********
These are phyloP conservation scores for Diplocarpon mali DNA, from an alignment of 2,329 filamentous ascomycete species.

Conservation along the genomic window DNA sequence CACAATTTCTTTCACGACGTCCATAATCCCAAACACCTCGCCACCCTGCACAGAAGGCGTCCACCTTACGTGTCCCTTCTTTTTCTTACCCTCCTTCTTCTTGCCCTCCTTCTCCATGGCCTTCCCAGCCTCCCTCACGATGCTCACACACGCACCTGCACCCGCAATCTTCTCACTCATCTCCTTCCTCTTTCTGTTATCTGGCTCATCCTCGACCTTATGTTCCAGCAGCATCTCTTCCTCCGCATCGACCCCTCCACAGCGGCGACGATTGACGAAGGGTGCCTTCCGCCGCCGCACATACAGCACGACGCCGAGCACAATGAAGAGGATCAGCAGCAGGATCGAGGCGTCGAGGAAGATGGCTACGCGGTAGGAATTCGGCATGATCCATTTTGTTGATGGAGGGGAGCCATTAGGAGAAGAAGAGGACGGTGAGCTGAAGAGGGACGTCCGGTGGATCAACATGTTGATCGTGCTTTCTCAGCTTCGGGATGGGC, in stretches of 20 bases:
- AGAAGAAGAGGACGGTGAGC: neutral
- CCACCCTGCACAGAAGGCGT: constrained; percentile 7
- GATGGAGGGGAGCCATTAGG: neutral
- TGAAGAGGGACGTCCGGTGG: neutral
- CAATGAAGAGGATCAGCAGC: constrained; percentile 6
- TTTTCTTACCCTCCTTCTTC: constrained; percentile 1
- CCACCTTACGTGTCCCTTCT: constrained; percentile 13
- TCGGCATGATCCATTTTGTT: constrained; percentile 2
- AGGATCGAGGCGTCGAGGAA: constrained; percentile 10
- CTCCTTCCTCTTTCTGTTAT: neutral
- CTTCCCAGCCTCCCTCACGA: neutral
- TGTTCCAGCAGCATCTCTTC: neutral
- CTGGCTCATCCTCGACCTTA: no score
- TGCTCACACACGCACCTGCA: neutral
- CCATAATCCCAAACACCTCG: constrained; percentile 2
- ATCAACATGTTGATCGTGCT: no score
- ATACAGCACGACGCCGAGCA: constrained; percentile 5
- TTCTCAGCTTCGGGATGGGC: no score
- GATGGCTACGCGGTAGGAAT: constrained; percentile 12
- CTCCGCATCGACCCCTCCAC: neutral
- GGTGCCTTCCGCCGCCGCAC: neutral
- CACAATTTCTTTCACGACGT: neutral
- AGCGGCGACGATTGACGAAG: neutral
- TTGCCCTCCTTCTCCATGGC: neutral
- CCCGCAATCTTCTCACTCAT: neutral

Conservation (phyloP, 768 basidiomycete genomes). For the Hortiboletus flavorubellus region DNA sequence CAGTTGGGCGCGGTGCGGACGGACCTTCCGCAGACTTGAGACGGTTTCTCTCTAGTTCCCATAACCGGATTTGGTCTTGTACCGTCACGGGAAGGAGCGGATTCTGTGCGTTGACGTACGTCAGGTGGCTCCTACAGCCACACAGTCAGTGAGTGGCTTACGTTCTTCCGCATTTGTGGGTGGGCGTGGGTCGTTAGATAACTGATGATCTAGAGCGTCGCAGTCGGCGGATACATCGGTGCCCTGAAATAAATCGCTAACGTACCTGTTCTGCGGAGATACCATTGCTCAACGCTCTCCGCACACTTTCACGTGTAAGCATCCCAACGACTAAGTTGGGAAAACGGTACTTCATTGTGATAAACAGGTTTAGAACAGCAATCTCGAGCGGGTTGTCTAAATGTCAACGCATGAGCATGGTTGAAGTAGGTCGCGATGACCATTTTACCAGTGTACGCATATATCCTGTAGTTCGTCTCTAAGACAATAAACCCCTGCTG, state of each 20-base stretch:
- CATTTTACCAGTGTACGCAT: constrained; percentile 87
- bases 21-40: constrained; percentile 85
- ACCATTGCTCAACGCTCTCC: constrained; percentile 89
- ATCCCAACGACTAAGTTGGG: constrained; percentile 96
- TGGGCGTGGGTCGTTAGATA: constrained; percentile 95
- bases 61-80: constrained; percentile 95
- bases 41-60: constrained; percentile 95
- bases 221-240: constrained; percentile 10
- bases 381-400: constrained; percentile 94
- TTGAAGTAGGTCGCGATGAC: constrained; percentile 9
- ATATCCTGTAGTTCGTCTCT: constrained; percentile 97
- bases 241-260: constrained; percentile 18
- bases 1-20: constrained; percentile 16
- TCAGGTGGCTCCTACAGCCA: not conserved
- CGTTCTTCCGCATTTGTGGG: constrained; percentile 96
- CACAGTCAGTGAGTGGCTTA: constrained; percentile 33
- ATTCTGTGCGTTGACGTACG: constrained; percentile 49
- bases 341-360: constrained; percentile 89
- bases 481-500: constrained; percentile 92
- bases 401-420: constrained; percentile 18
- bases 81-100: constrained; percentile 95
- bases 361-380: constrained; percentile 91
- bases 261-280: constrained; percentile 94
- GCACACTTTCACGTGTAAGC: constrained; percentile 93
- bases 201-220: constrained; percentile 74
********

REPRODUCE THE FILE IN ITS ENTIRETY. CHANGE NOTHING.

These are phyloP conservation scores for Diplocarpon mali DNA, from an alignment of 2,329 filamentous ascomycete species.

Conservation along the genomic window DNA sequence CACAATTTCTTTCACGACGTCCATAATCCCAAACACCTCGCCACCCTGCACAGAAGGCGTCCACCTTACGTGTCCCTTCTTTTTCTTACCCTCCTTCTTCTTGCCCTCCTTCTCCATGGCCTTCCCAGCCTCCCTCACGATGCTCACACACGCACCTGCACCCGCAATCTTCTCACTCATCTCCTTCCTCTTTCTGTTATCTGGCTCATCCTCGACCTTATGTTCCAGCAGCATCTCTTCCTCCGCATCGACCCCTCCACAGCGGCGACGATTGACGAAGGGTGCCTTCCGCCGCCGCACATACAGCACGACGCCGAGCACAATGAAGAGGATCAGCAGCAGGATCGAGGCGTCGAGGAAGATGGCTACGCGGTAGGAATTCGGCATGATCCATTTTGTTGATGGAGGGGAGCCATTAGGAGAAGAAGAGGACGGTGAGCTGAAGAGGGACGTCCGGTGGATCAACATGTTGATCGTGCTTTCTCAGCTTCGGGATGGGC, in stretches of 20 bases:
- AGAAGAAGAGGACGGTGAGC: neutral
- CCACCCTGCACAGAAGGCGT: constrained; percentile 7
- GATGGAGGGGAGCCATTAGG: neutral
- TGAAGAGGGACGTCCGGTGG: neutral
- CAATGAAGAGGATCAGCAGC: constrained; percentile 6
- TTTTCTTACCCTCCTTCTTC: constrained; percentile 1
- CCACCTTACGTGTCCCTTCT: constrained; percentile 13
- TCGGCATGATCCATTTTGTT: constrained; percentile 2
- AGGATCGAGGCGTCGAGGAA: constrained; percentile 10
- CTCCTTCCTCTTTCTGTTAT: neutral
- CTTCCCAGCCTCCCTCACGA: neutral
- TGTTCCAGCAGCATCTCTTC: neutral
- CTGGCTCATCCTCGACCTTA: no score
- TGCTCACACACGCACCTGCA: neutral
- CCATAATCCCAAACACCTCG: constrained; percentile 2
- ATCAACATGTTGATCGTGCT: no score
- ATACAGCACGACGCCGAGCA: constrained; percentile 5
- TTCTCAGCTTCGGGATGGGC: no score
- GATGGCTACGCGGTAGGAAT: constrained; percentile 12
- CTCCGCATCGACCCCTCCAC: neutral
- GGTGCCTTCCGCCGCCGCAC: neutral
- CACAATTTCTTTCACGACGT: neutral
- AGCGGCGACGATTGACGAAG: neutral
- TTGCCCTCCTTCTCCATGGC: neutral
- CCCGCAATCTTCTCACTCAT: neutral

Conservation (phyloP, 768 basidiomycete genomes). For the Hortiboletus flavorubellus region DNA sequence CAGTTGGGCGCGGTGCGGACGGACCTTCCGCAGACTTGAGACGGTTTCTCTCTAGTTCCCATAACCGGATTTGGTCTTGTACCGTCACGGGAAGGAGCGGATTCTGTGCGTTGACGTACGTCAGGTGGCTCCTACAGCCACACAGTCAGTGAGTGGCTTACGTTCTTCCGCATTTGTGGGTGGGCGTGGGTCGTTAGATAACTGATGATCTAGAGCGTCGCAGTCGGCGGATACATCGGTGCCCTGAAATAAATCGCTAACGTACCTGTTCTGCGGAGATACCATTGCTCAACGCTCTCCGCACACTTTCACGTGTAAGCATCCCAACGACTAAGTTGGGAAAACGGTACTTCATTGTGATAAACAGGTTTAGAACAGCAATCTCGAGCGGGTTGTCTAAATGTCAACGCATGAGCATGGTTGAAGTAGGTCGCGATGACCATTTTACCAGTGTACGCATATATCCTGTAGTTCGTCTCTAAGACAATAAACCCCTGCTG, state of each 20-base stretch:
- CATTTTACCAGTGTACGCAT: constrained; percentile 87
- bases 21-40: constrained; percentile 85
- ACCATTGCTCAACGCTCTCC: constrained; percentile 89
- ATCCCAACGACTAAGTTGGG: constrained; percentile 96
- TGGGCGTGGGTCGTTAGATA: constrained; percentile 95
- bases 61-80: constrained; percentile 95
- bases 41-60: constrained; percentile 95
- bases 221-240: constrained; percentile 10
- bases 381-400: constrained; percentile 94
- TTGAAGTAGGTCGCGATGAC: constrained; percentile 9
- ATATCCTGTAGTTCGTCTCT: constrained; percentile 97
- bases 241-260: constrained; percentile 18
- bases 1-20: constrained; percentile 16
- TCAGGTGGCTCCTACAGCCA: not conserved
- CGTTCTTCCGCATTTGTGGG: constrained; percentile 96
- CACAGTCAGTGAGTGGCTTA: constrained; percentile 33
- ATTCTGTGCGTTGACGTACG: constrained; percentile 49
- bases 341-360: constrained; percentile 89
- bases 481-500: constrained; percentile 92
- bases 401-420: constrained; percentile 18
- bases 81-100: constrained; percentile 95
- bases 361-380: constrained; percentile 91
- bases 261-280: constrained; percentile 94
- GCACACTTTCACGTGTAAGC: constrained; percentile 93
- bases 201-220: constrained; percentile 74